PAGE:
I have always loved how so many of our standard, seemingly “secular” Christmas traditions actually point right back to the true meaning of Christmas. When you’ve done traditions for so long, they seem normal to you: things like hanging lights, baking treats and putting up a Christmas tree.
This year, we brought our two-year-old son to a Christmas tree farm to cut down our own tree. He’s a very curiously little guy and so I kept explaining things, “We have to find the perfect tree and then we cut it down and put it INSIDE our house and decorate it!”
He watched with glee as my husband cut it down and we yelled “Timber!” as it fell to the ground with a giant thud. He was also delighted to help daddy wheel it to our car, but that’s where the confusion began.
“Tree on top of car?” He kept saying perplexed as we drove all the way home. He seemed even more confused as we pulled it off the car and dragged it inside the house to set up.
That’s when I began to realize how truly bizarre it is that we take something like a tree completely out of its natural habitat and put it somewhere totally out of the ordinary; cut off from sunshine, cut off even from its very root system. That tree is now completely dependent upon us to be watered, cared for and admired for the short season that it can thrive now that it has been cut down. It’s put there simply to mark a season and allow it’s peaceful light to glow all through the night and fill our home with a fresh aroma.
And then I thought of Jesus...
“He existed in the beginning with God. God created everything through him, and nothing was created except through him. The Word gave life to everything that was created, and his life brought light to everyone.” John 1:3-4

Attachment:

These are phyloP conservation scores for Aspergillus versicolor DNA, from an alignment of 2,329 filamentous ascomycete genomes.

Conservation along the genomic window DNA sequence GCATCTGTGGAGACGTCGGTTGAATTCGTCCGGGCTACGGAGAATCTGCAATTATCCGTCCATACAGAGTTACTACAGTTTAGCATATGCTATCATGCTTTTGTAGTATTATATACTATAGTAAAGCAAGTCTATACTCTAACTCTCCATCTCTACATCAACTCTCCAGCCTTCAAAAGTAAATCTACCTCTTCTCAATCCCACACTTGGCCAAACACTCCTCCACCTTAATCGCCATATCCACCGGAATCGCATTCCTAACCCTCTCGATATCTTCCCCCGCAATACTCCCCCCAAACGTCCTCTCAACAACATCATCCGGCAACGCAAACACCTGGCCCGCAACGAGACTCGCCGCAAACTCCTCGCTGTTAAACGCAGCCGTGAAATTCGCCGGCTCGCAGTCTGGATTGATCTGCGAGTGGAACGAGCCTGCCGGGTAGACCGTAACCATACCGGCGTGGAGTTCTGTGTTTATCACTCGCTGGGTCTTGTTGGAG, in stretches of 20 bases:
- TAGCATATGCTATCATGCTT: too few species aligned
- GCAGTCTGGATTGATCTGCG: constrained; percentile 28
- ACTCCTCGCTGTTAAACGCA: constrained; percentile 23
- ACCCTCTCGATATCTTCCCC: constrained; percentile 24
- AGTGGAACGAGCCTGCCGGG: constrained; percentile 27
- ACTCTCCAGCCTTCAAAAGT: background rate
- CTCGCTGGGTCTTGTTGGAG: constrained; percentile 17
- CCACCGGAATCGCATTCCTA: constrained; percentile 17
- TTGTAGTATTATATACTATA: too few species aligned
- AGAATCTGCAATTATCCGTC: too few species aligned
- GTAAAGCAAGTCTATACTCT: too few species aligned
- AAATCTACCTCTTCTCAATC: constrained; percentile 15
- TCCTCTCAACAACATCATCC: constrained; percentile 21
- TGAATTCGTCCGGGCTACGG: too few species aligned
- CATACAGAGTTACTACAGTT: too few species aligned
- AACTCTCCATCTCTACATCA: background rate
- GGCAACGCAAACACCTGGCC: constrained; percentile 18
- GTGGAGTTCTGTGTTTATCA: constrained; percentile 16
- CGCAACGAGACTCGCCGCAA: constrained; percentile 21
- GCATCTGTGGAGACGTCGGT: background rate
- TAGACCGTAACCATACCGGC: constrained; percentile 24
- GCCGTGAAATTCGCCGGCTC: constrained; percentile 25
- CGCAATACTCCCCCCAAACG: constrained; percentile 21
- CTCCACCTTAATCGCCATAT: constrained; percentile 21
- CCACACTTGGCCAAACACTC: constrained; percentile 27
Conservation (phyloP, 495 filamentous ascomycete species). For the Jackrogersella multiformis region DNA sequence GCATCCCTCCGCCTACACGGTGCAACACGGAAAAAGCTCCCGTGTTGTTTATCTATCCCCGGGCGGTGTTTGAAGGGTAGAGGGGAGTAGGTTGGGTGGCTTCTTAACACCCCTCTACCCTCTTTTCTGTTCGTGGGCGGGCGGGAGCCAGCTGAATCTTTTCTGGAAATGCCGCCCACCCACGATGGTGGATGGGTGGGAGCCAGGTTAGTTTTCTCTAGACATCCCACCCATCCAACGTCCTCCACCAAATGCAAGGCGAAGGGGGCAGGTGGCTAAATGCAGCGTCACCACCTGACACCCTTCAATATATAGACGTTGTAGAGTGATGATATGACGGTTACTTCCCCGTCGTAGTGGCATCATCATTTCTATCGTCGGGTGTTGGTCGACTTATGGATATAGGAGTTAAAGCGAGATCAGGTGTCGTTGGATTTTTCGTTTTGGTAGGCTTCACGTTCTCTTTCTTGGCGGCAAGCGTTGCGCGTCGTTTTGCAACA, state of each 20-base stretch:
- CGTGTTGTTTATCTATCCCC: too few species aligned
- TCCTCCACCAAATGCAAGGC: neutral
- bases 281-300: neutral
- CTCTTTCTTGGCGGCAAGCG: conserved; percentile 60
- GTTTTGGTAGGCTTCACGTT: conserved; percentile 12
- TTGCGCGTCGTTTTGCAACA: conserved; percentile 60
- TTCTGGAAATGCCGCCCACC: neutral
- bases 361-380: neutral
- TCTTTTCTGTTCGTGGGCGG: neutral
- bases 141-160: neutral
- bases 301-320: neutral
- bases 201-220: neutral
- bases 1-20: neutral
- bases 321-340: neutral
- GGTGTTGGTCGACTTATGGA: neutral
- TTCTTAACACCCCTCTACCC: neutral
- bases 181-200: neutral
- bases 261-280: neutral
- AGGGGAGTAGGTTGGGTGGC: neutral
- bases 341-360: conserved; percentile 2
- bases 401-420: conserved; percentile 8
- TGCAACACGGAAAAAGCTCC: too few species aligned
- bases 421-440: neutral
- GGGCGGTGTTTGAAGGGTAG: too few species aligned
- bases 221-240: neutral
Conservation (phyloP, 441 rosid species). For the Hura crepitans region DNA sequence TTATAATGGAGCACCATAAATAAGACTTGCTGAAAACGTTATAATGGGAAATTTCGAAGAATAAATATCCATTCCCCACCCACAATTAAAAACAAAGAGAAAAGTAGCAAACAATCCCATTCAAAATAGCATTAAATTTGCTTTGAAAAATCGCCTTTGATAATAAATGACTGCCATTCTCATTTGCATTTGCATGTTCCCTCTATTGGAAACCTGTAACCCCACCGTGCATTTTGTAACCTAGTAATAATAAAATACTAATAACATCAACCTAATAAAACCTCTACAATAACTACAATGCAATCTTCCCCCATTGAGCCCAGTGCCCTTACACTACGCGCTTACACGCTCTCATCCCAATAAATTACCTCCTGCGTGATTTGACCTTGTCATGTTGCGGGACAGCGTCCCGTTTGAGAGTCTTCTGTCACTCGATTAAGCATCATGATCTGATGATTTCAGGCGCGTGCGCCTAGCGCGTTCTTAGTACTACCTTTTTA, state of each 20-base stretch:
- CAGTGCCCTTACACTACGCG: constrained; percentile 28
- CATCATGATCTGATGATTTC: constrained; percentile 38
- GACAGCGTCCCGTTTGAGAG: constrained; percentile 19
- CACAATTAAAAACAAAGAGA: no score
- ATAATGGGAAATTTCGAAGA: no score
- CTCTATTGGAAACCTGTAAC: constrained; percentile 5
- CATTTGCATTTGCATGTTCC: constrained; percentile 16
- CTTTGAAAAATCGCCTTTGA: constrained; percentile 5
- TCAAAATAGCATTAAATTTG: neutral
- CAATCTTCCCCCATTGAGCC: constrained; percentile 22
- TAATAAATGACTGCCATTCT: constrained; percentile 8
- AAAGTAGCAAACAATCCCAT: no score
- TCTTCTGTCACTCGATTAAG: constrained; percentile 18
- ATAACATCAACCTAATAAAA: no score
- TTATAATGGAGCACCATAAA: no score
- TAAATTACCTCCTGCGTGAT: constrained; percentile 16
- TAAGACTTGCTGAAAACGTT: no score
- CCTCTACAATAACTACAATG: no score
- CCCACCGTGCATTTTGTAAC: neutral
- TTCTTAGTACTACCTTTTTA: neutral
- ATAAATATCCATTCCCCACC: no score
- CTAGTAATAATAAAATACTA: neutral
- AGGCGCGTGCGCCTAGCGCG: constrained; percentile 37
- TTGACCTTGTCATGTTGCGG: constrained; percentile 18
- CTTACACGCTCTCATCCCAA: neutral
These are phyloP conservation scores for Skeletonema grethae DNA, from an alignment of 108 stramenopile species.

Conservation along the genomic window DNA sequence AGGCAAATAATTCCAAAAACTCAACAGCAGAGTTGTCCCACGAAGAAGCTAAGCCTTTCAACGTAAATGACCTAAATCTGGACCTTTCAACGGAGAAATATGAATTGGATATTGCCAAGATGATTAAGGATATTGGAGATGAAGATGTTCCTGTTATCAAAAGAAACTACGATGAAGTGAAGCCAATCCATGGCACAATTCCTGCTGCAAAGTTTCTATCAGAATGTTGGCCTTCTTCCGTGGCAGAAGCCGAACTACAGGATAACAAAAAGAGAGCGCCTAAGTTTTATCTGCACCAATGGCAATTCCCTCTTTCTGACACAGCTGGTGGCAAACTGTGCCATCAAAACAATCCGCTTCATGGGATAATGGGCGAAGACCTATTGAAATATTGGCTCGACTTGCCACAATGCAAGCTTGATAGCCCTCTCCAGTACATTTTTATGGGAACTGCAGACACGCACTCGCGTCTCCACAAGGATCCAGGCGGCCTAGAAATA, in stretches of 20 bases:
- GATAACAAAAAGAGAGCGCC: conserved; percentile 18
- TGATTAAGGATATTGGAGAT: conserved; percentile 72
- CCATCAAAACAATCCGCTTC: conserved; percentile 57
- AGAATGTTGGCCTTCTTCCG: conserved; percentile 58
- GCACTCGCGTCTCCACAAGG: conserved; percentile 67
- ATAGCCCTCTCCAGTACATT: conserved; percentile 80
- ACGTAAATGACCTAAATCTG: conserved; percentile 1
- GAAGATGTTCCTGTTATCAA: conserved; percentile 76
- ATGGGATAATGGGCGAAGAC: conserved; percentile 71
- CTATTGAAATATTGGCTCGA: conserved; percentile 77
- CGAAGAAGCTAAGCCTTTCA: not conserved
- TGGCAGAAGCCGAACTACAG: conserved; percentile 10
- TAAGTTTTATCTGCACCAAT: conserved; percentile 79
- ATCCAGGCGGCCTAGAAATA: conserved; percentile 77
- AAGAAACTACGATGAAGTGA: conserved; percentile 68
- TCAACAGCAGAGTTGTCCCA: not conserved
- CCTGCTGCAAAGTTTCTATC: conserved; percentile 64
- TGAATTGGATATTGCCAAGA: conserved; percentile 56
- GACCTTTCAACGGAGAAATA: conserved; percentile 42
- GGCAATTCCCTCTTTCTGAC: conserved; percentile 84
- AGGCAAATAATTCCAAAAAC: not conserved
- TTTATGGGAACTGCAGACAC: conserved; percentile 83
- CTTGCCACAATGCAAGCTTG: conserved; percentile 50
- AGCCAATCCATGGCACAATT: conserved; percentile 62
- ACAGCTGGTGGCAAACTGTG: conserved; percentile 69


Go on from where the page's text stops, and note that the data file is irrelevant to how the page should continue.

The same lord of all creation, the one who was there when time began; he allowed himself to be cut down from perfect intimacy with God the father, he took a strange journey out the glory of heaven and into an ordinary home, he allowed himself to be at the mercy of mere humans, he came to permeate every bit of our existence with his light and his hope.
But unlike the Christmas tree that withers and dies, becoming useless to us as it is dragged back out of our homes; Jesus’ death had a different ending.
He didn’t just come to be with us for a season. He left the glory of heaven, took on human flesh, and died to make a way to be with us forever.
“The light shines in the darkness, and the darkness can never extinguish it.” John 1:5
Every time I look at my Christmas tree this year, I’m struck by how perplexing it is that the Lord of all would choose to leave his glory just to be with us. I never want that to seem normal. I pray it fills you with awe as you dwell on that truth as well.
“So the Word became human and made his home among us. He was full of unfailing love and faithfulness. And we have seen his glory, the glory of the Father’s one and only Son.” John 1:14